Doctor and former All Black Lawrie Knight tackled these problems in his submission to the select committee considering the Pae Ora (Healthy Futures) Bill. The legislation will replace the existing 20 District Health Boards with Health New Zealand and the independent Māori Health Authority, both working in partnership.
As Dr Knight pointed out:
Genetics have been estimated to account for between 7 per cent and 33 per cent of the variance in longevity. The standard accepted figure for this genetic impact is 25 per cent… If genetics are not considered, then mistakes and faulty analysis occur.
Knight also addressed the question of “white privilege”, which implies there are fewer obstacles in the way of non-Māori people accessing healthcare. The notion has been widely used as a justification for a Māori Health Authority.
Where is the evidence? Pakeha and other non-Māori races affected by unemployment, poverty, poor education, poor housing or living in rural areas have as much difficulty in accessing health [care] as Māori in the same socioeconomic or geographical situation.
Yet, he says, the figures for hospital admissions that could have been prevented by access to timely and competent general practice care are not collected for the disadvantaged section of the Pakeha population.
Perhaps Knight’s most salient point is the evidence from experience. He says the proposed system will expand the network of Māori health providers Helen Clark’s Labour Government set up 20 years ago to “close the gaps”. But, as he says, if results have not improved significantly in 20 years, why would they make a difference now?
Since 2000, most Māori health services for Māori have been provided by 77 Māori health providers. They have been funded by the state but completely managed by iwi throughout New Zealand during this time. They were created 20 years ago to provide a ‘by Māori, for Māori’ health service as a solution for the Māori health problems — the identical reason as for this current bill.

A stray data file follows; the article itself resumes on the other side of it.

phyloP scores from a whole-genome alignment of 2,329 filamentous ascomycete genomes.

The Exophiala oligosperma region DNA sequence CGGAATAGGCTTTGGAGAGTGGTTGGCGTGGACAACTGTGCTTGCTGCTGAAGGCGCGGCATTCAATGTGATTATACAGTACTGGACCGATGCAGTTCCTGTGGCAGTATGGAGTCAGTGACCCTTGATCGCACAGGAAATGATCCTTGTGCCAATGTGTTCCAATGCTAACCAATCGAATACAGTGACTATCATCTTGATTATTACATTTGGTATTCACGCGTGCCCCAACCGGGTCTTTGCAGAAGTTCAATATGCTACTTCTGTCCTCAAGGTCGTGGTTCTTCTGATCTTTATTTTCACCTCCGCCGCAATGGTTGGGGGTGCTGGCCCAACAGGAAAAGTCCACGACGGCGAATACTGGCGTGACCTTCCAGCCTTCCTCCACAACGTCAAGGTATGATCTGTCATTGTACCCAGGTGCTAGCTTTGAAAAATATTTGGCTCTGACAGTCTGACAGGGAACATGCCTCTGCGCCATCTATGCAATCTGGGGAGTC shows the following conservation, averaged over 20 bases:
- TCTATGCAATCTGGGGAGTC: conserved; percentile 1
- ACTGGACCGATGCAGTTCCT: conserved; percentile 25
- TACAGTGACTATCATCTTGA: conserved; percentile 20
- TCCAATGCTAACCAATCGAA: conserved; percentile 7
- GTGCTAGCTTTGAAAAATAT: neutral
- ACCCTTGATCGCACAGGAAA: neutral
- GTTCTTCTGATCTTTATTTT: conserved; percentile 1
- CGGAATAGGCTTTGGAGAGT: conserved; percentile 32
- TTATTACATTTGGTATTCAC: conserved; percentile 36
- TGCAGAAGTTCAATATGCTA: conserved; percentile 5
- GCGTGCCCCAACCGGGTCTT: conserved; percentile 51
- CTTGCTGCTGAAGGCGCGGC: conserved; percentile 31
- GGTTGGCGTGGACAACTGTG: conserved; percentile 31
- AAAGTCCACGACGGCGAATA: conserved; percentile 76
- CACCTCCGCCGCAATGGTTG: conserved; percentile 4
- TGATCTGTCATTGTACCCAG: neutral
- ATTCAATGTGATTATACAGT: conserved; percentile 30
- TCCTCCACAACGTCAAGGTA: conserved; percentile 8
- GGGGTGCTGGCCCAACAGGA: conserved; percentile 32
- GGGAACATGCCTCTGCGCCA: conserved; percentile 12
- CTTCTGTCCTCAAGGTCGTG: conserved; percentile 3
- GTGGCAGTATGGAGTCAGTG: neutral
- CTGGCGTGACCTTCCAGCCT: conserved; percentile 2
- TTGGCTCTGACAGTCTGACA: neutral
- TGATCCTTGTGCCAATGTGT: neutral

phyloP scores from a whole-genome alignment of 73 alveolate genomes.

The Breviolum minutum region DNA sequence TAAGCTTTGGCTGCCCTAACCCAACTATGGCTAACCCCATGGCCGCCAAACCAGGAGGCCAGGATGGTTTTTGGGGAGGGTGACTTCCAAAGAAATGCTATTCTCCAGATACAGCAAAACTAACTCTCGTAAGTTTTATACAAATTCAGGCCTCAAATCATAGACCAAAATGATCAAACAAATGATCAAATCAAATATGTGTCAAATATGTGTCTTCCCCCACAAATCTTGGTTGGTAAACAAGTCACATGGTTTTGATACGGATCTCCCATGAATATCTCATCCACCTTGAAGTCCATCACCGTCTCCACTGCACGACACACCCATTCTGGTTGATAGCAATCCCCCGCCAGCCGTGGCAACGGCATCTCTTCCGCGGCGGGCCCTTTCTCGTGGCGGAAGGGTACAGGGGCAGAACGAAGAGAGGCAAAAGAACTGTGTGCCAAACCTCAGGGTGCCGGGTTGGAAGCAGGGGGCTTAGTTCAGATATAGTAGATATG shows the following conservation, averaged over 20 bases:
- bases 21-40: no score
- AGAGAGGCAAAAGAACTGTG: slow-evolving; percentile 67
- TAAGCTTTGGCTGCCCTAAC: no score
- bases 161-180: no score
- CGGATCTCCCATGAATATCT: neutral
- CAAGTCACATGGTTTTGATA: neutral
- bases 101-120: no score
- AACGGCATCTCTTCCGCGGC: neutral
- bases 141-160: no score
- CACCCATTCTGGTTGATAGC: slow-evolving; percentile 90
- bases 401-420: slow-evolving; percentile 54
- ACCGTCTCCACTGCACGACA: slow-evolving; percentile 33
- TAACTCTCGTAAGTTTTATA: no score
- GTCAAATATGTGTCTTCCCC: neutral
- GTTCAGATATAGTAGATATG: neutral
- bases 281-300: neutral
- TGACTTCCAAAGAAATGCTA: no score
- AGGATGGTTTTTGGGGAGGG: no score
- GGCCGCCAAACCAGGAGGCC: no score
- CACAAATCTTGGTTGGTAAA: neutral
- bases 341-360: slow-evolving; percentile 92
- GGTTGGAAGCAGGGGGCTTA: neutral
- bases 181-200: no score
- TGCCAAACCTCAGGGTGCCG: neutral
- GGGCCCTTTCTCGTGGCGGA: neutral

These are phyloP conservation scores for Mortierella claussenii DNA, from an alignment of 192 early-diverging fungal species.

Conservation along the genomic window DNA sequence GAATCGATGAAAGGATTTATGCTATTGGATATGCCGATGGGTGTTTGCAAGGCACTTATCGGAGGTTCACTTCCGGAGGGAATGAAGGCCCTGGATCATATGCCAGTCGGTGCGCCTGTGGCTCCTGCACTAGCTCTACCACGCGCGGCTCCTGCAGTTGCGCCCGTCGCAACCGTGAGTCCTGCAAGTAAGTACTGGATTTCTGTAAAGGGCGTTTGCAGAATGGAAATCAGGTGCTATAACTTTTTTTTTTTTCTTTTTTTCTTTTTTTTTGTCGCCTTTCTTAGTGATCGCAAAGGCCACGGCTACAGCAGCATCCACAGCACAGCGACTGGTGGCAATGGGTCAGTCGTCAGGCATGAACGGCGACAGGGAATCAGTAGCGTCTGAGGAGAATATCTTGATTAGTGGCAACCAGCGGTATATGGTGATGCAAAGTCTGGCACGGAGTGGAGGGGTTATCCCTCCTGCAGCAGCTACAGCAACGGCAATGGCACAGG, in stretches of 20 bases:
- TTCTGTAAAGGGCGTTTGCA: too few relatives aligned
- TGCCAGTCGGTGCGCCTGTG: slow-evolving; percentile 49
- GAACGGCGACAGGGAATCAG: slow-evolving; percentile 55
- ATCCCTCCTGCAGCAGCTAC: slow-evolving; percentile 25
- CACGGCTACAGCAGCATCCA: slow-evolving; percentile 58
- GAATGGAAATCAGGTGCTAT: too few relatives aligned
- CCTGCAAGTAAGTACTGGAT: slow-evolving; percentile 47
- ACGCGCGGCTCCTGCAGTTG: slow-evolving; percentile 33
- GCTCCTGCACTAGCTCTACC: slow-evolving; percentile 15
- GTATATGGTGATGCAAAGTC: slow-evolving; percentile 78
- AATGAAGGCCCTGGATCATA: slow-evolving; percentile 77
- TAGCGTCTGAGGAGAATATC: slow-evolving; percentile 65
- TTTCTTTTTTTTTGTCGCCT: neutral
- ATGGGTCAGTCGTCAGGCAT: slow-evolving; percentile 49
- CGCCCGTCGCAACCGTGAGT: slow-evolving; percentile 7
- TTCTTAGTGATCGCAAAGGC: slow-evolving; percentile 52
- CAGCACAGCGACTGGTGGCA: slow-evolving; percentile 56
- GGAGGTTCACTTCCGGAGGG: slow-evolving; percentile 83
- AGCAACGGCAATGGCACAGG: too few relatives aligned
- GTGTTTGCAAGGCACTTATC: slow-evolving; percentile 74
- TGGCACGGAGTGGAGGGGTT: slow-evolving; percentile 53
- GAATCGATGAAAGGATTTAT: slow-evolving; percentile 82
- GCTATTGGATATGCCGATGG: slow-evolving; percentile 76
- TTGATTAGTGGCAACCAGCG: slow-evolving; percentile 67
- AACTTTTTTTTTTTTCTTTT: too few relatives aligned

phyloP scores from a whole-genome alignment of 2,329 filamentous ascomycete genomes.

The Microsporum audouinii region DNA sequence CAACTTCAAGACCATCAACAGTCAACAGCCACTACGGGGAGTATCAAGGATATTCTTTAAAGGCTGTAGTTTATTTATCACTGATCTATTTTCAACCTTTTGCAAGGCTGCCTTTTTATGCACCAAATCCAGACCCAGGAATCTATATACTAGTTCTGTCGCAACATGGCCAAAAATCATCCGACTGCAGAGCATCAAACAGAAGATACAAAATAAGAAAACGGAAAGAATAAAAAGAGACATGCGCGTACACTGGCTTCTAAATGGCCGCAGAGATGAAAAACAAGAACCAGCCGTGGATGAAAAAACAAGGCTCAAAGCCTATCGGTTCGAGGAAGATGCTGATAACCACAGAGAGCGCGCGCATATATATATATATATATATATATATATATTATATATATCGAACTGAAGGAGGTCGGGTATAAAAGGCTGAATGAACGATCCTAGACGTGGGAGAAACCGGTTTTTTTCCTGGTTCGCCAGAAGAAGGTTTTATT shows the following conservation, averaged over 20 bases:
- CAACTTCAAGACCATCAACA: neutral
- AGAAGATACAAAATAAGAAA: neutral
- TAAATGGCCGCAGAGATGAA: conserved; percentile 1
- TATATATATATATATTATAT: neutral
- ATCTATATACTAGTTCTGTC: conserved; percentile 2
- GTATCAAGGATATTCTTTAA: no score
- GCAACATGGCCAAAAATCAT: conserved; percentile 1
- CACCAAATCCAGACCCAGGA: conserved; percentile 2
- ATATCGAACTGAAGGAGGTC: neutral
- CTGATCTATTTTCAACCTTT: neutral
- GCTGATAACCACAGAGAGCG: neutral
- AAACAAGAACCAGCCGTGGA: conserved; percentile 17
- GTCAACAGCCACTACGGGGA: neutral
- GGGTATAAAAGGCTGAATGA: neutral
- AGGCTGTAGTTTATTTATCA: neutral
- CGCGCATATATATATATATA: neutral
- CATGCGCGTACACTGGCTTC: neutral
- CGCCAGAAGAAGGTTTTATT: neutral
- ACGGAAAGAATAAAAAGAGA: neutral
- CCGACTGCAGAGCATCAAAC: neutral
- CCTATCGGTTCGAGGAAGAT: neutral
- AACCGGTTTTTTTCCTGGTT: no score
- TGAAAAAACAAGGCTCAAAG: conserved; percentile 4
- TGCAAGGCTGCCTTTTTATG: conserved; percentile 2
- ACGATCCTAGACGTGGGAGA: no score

While some of the hauora have provided an excellent range of public health measures and personal health services, others have not been so successful. This network of hauora has not had the breakthrough in improving Māori health statistics that had been hoped would occur with a ‘by Māori, for Māori’ service provider.
It is true that some Māori patients entering hospital have inferior outcomes from treatment but, Knight says, that is “consistent with the presence of co-morbidities, coupled with genetics and poor primary health care”.
It is worth repeating Knight’s point here:
The vast majority of these Māori have had their general practice health provided by one of the 77 ‘by Māori, for Māori’ primary health providers since 2000.
Knight quotes the WHO in arguing that the Social Determinants of Health (SDH) — including education, employment, work stability, housing, early childhood development and food security — are highly significant factors in health outcomes and often vastly outweigh the role of health providers.
The same conclusion was reached by 2019’s Health and Disability System Review, Interim Report, commissioned by the government:
Although many people continue to consider health care in the context of clinical and medical care only, it is widely acknowledged that this accounts for only about 20 per cent of a person’s health and wellbeing status. The other 80 per cent arises from the conditions in which a person is born, grows, lives, works, and ages, including physical, cultural and natural environments, housing, education, the distribution of power and income, and health behaviours.
A Māori Health Authority, as outlined in the Pae Ora bill, is clearly not going to be able to address these factors. A far more successful strategy would have been to have reduced inequality in housing, education and poverty during Ardern’s four and a half years in office — as she promised.
Despite Gower’s apparent self-satisfaction at posing what he saw as a crucial question for Seymour to answer, his insight was hardly original. He was simply echoing the Prime Minister, who repeats the statistic about differing life expectancies at every opportunity to justify overturning our entire health system and establishing a separate Māori Health Authority — at an overall cost of $486 million to begin the transition and in the middle of a pandemic, no less.